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Transnational Networks and Migration from Faryab to Iran

Transnational Networks and Migration from Faryab to Iran

Transnational Networks and Migration from Faryab to Iranto housing as well as to administrative services (including bank accounts andinterest-free loan associations and financial and credit institutions, and insurancepolicy and services). 39 Furthermore, formal documentation that had granted Afghansa legal identity was withdrawn, and Iranian women who had married Afghan menlost their Iranian citizenship (the number of these women who could be sent backamounted to 30,000). 40 The only Afghans who can circumvent the implications ofthese measures are those holding a valid passport, visa and residence permit.The formal repatriation operations from Pakistan and Iran started respectively onMarch 1 and April 1, 2002. An agreement was reached with BAFIA to referunregistered Afghan families and vulnerable individuals to UNHCR for their inclusionin the organised repatriation movements. The subsequent trends have been asfollows:• From 1 March 2002 to 31 October 2004, 770,643 individuals returned fromIran with the UNHCR’s voluntary repatriation operation, of which 20,745individuals (or three percent of the total number of returnees) indicated thatthey went to Faryab. 41• Of this number of returnees to Faryab, 32,339 were men and 15,292 werewomen. 42• The pace of organised repatriation varied through the reporting period,reaching a peak in the summer months, particularly in 2002 and 2004, afterwhich it slowed down. The peak was in July 2004, with almost 80,000 peoplereturning during that month. 43The relatively high number of men using the repatriation operation to return toFaryab suggests that the reasons for their stay were other than just protection, withthe predominant motive likely to have been seasonal employment. 44 Theserepatriation numbers are complemented by the statistics collected on returnnumbers to Iran at the Shegali crossing in Farah Province (see Stigter, 2004). Inaddition, the representative of the DoRR in Faryab claimed that over the past twoyears more than 20,000 individuals had left Faryab to go to Iran, with approximately5,300 men leaving for Iran during the first half of 2004. This suggests that thesecross-border movements are likely to be two-way, in which return to their place oforigin can be prompted by another departure to Iran.39Islamic Republic of Iran, Decree: Regulations on Accelerating Repatriation of Afghan Nationals,Tehran, 15 December 2003.40 Strand et al, 2004: 241 UNHCR Kabul, 2004: 242 UNHCR Kabul, 2004: 743 UNHCR Kabul, 2004: 444 Approximately 40 percent of Afghans returning from Iran, who were predominantly single,unregistered men, have repatriated outside the official UNHCR assisted voluntary return process(UNHCR, 2004: 11).Afghanistan Research and Evaluation Unit 21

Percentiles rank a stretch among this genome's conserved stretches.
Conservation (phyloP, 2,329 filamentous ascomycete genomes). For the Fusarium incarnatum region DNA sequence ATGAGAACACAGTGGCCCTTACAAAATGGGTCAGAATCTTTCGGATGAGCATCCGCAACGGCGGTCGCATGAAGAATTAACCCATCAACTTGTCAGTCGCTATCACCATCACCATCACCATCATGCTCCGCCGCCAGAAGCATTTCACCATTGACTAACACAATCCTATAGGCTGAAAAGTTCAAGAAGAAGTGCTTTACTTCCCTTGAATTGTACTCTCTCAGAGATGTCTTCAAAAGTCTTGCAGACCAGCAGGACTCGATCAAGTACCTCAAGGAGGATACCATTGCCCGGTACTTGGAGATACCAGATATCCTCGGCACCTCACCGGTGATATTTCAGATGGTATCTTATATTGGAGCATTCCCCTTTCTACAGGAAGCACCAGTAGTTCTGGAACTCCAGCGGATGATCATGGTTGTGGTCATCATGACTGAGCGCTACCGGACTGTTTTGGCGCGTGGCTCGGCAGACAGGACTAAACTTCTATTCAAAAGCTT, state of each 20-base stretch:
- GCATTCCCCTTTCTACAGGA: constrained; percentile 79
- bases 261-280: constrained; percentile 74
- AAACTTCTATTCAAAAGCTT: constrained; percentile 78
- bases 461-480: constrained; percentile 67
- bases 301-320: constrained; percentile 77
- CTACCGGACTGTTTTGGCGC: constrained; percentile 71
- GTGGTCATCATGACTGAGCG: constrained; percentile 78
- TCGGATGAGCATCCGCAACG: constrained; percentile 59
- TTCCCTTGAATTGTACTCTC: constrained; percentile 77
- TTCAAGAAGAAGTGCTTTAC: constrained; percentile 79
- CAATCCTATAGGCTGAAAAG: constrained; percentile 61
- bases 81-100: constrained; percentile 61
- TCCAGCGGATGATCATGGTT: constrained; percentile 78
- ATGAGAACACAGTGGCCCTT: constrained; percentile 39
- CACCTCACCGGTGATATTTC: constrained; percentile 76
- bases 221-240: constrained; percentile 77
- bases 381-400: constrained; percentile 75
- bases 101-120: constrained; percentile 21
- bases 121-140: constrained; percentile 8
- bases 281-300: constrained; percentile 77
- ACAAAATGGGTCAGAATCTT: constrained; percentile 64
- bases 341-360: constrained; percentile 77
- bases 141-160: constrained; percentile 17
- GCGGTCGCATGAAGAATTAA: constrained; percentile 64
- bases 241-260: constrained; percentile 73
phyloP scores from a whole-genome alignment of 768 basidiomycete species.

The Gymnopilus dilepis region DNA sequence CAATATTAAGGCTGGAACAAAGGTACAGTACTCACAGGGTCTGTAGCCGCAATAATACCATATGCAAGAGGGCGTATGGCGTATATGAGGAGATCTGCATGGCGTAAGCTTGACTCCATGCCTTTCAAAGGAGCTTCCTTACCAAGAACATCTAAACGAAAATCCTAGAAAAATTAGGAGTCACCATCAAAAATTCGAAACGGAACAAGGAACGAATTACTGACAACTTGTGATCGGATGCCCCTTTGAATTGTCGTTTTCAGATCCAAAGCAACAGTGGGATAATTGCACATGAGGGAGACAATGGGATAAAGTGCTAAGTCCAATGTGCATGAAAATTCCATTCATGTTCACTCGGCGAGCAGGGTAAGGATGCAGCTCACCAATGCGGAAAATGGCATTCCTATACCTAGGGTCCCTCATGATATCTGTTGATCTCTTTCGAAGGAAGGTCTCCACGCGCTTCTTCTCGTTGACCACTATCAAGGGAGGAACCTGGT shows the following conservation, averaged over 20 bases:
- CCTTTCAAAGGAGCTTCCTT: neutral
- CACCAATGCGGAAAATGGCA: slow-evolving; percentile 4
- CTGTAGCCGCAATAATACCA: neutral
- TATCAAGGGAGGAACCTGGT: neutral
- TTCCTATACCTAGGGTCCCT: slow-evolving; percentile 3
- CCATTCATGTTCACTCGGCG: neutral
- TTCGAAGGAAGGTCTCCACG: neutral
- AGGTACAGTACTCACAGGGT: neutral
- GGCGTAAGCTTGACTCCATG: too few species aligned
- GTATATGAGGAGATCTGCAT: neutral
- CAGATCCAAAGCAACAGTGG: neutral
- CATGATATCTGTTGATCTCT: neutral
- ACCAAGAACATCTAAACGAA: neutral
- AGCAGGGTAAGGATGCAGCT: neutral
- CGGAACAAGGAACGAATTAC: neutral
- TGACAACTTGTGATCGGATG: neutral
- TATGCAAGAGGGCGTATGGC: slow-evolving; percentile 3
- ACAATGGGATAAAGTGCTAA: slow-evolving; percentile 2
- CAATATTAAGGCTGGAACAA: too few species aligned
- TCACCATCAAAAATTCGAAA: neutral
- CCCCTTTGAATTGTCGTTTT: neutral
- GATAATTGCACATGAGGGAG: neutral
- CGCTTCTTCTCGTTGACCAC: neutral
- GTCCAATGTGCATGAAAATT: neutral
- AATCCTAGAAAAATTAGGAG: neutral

Transnational Networks and Migration from Faryab to IranTable 4: DoRR migration data (Faryab to Iran) 45PeriodPashtun KotQaisarKhuja MusaAlmarMaimanaKSPShirin TagabGurziwanBelcheraghDawlatabadKohistanTotal28/05–30/06/0401–15/05/0413–28/04/0401–15/04/0413–28/03/041–12/03/0412–28/02/0401–12/02/0417–29/01/0427/12–15/01/04229 155 121 148 181 103 130 167 95 79 85 149332 32 16 36 22 8 12 8 25 12 – 20353 94 47 79 76 38 48 84 51 18 – 58839 45 30 27 24 35 36 41 31 – 30835 46 22 58 31 39 32 5 19 35 – 32231 72 63 92 78 77 80 38 24 – – 555103 151 157 157 165 67 81 – – – – 88142 103 28 111 122 29 38 – – – – 47324 64 33 52 27 25 – 28 – – – 25324 48 28 82 17 17 16 – – – – 232Total 612 810 545 842 743 438 473 371 245 144 85 53084.2 The route to IranAfghanistan’s approximately 900 kilometre-long border with Iran has two officialborder crossings: Islam Qala in Herat Province and Rah-e-Abrishim in NimrozProvince. The Afghanistan side of the border is said to be out of the realm of controlof the central government, while constructed fortifications along its eastern border,and increased number of Iranian law enforcement personnel, are in place to counterdrug trafficking activities. With the assistance of smugglers, 46 Afghans continue to45 The DoRR data was collected by a team of investigators at check posts in Maimana and districtcentres, and through contacts with transport, smugglers and travellers. Though the data should be readwith caution for a number of reasons, it does give an indication of movement of travellers to Iran.46 The term “smuggler” is used in various ways, and a distinction between “guide” and “smuggler” issometimes made. In Faryab, references to smugglers were reportedly always made using the termqachaqbar, although some of these took on the intermediary function. In the AREU case study on Herat(Stigter, 2004), a reference is also made to the term sarparast, who is someone “leading” a group ofmigrants, often relatives, neighbours or friends, on the basis of his age or previous migrationexperience, while also taking on an intermediary role without the potential risk of exploitationattached to his role.Afghanistan Research and Evaluation Unit 22

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